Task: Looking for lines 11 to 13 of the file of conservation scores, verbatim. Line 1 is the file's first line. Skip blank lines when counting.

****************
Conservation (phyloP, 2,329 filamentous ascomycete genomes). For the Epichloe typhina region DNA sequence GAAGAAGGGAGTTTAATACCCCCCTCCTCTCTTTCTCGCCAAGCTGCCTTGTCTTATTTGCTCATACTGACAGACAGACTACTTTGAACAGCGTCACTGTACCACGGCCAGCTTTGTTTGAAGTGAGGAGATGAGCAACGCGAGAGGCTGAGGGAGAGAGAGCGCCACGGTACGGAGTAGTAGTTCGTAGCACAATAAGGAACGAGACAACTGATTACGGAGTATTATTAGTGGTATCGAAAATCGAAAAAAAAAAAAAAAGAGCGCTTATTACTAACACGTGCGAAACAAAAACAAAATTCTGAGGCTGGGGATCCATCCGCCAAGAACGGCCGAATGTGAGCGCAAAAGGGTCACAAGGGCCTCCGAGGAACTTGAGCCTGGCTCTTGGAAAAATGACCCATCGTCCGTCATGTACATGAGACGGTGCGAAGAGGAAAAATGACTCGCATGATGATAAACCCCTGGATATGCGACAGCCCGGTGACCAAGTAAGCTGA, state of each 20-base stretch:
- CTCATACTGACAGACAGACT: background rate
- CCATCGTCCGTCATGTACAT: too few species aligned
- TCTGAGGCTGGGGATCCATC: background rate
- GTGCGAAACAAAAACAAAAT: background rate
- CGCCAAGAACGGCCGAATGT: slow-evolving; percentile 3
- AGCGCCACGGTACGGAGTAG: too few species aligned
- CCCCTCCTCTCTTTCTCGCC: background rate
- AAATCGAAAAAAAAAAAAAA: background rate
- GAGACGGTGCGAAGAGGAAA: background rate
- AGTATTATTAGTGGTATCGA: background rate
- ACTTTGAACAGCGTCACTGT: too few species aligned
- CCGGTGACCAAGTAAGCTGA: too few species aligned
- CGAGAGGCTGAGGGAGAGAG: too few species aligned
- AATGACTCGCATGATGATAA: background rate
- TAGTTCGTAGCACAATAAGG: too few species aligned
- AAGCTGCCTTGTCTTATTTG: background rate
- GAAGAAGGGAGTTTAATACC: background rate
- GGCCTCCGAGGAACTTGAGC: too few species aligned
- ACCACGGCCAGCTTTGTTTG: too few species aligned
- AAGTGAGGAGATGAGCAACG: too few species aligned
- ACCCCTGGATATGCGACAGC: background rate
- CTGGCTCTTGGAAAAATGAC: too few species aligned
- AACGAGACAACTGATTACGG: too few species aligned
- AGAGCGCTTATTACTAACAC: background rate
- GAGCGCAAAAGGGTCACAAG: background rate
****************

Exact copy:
- AGTATTATTAGTGGTATCGA: background rate
- ACTTTGAACAGCGTCACTGT: too few species aligned
- CCGGTGACCAAGTAAGCTGA: too few species aligned